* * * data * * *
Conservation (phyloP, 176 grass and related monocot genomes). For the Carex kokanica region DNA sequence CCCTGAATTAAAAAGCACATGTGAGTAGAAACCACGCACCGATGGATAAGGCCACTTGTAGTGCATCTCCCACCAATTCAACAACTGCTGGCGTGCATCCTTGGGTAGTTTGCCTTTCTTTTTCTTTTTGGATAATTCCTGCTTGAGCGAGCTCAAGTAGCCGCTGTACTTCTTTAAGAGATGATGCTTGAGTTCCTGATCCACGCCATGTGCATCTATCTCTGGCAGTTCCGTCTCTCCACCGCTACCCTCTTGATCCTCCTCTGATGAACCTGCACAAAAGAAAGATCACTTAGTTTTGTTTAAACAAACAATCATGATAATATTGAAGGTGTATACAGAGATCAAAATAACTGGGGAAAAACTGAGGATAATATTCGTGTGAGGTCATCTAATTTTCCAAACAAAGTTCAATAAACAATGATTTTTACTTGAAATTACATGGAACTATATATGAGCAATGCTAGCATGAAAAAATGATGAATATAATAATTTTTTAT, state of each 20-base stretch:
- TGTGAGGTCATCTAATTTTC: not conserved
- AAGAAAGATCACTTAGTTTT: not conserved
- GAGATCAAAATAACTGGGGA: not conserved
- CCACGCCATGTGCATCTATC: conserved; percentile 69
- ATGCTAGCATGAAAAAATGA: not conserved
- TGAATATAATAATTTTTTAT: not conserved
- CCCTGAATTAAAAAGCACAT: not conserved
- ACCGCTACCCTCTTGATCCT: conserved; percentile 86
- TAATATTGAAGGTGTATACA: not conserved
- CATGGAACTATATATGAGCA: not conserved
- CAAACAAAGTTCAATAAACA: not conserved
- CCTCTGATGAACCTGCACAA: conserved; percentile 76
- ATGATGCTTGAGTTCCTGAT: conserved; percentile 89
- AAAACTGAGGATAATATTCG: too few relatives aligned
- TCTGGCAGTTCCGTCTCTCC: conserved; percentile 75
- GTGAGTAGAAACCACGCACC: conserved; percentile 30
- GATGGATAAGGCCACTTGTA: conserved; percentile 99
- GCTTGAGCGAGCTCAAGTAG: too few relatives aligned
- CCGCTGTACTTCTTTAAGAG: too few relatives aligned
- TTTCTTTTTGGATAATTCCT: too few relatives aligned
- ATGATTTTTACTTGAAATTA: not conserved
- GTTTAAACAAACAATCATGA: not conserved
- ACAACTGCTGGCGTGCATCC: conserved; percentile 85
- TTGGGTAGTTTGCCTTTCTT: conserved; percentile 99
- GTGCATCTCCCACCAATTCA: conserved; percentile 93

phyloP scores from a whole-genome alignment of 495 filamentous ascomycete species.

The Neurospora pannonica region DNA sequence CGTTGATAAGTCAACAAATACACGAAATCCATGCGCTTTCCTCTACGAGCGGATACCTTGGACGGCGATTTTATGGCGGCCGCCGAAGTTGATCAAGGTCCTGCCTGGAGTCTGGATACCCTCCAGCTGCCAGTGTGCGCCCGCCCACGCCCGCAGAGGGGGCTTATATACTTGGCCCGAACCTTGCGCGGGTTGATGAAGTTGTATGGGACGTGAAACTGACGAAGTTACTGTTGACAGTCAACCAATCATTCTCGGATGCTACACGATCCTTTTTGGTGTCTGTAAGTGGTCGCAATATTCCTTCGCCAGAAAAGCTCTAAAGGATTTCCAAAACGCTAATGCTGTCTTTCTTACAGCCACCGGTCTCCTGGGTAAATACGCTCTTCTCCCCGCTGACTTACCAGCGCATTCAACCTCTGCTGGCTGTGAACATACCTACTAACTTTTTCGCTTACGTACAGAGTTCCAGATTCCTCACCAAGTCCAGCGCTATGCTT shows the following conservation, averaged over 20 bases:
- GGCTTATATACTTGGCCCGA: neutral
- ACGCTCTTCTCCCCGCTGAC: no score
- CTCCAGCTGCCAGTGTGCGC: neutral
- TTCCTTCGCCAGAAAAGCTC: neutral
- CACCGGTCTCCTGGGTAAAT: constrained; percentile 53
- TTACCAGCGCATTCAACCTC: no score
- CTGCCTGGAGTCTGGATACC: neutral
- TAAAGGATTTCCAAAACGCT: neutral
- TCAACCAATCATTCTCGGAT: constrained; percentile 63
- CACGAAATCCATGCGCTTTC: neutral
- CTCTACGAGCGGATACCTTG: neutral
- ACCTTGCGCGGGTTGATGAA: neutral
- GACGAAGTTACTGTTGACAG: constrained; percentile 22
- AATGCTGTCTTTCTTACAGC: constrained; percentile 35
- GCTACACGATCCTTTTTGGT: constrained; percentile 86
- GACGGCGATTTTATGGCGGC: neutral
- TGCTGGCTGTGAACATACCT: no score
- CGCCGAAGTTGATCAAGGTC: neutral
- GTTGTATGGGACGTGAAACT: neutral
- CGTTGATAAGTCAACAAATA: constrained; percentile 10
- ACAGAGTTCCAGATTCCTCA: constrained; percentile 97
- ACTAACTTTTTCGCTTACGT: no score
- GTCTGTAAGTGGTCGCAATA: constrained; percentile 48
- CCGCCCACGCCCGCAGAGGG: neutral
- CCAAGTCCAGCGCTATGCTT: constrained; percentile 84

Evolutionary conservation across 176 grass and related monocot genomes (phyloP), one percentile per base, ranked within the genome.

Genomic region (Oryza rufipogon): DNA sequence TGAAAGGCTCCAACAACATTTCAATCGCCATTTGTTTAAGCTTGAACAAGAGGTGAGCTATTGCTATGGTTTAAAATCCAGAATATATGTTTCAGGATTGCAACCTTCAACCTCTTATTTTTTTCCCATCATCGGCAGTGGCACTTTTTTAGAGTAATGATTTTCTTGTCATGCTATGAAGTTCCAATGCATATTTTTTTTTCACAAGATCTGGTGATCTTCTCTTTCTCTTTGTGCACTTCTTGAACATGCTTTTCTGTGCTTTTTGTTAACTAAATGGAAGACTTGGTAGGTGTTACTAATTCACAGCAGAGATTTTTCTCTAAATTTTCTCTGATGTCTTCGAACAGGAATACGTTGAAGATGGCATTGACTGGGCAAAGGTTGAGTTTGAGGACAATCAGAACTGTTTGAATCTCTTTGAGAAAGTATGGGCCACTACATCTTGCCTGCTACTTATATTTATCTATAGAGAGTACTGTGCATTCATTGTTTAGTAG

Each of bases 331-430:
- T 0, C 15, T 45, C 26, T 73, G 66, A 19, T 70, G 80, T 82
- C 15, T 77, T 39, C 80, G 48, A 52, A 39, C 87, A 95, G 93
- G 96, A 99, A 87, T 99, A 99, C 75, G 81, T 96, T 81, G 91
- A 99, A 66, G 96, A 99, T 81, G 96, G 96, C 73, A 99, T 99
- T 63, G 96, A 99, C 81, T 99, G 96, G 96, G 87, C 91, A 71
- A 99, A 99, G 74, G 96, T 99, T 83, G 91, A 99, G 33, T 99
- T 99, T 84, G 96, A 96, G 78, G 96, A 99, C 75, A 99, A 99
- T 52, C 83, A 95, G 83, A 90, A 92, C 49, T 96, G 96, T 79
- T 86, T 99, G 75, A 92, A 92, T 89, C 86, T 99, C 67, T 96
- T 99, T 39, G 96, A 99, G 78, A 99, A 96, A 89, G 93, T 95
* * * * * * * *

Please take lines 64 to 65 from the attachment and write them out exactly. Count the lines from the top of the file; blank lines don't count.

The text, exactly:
- T 52, C 83, A 95, G 83, A 90, A 92, C 49, T 96, G 96, T 79
- T 86, T 99, G 75, A 92, A 92, T 89, C 86, T 99, C 67, T 96